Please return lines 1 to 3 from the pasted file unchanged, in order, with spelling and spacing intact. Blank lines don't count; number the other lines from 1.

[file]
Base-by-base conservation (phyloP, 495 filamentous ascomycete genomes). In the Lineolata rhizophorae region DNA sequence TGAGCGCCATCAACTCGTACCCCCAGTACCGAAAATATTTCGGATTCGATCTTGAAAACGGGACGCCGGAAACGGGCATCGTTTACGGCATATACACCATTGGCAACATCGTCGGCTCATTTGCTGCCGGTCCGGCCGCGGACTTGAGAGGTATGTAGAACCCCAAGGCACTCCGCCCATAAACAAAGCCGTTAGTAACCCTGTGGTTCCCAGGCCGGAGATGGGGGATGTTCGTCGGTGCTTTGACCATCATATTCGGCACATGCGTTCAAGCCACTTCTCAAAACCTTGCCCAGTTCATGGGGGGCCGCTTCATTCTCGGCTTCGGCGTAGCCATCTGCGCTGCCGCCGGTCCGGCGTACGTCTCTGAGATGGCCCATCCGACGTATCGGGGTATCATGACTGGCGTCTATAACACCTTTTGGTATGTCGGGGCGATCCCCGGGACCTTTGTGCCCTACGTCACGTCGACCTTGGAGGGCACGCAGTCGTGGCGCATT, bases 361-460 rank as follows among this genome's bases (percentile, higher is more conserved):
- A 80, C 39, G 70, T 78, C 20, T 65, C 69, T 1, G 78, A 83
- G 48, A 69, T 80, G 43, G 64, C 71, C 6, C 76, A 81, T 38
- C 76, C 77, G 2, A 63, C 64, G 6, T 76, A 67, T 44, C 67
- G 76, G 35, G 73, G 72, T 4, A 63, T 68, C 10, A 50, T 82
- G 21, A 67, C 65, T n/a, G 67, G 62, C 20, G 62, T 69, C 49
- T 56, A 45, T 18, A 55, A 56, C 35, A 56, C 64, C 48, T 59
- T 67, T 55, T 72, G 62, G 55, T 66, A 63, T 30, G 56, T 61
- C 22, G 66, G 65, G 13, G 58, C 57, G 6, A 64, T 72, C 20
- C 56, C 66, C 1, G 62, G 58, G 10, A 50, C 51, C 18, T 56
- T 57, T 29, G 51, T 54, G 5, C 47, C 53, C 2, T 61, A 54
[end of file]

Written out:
Base-by-base conservation (phyloP, 495 filamentous ascomycete genomes). In the Lineolata rhizophorae region DNA sequence TGAGCGCCATCAACTCGTACCCCCAGTACCGAAAATATTTCGGATTCGATCTTGAAAACGGGACGCCGGAAACGGGCATCGTTTACGGCATATACACCATTGGCAACATCGTCGGCTCATTTGCTGCCGGTCCGGCCGCGGACTTGAGAGGTATGTAGAACCCCAAGGCACTCCGCCCATAAACAAAGCCGTTAGTAACCCTGTGGTTCCCAGGCCGGAGATGGGGGATGTTCGTCGGTGCTTTGACCATCATATTCGGCACATGCGTTCAAGCCACTTCTCAAAACCTTGCCCAGTTCATGGGGGGCCGCTTCATTCTCGGCTTCGGCGTAGCCATCTGCGCTGCCGCCGGTCCGGCGTACGTCTCTGAGATGGCCCATCCGACGTATCGGGGTATCATGACTGGCGTCTATAACACCTTTTGGTATGTCGGGGCGATCCCCGGGACCTTTGTGCCCTACGTCACGTCGACCTTGGAGGGCACGCAGTCGTGGCGCATT, bases 361-460 rank as follows among this genome's bases (percentile, higher is more conserved):
- A 80, C 39, G 70, T 78, C 20, T 65, C 69, T 1, G 78, A 83
- G 48, A 69, T 80, G 43, G 64, C 71, C 6, C 76, A 81, T 38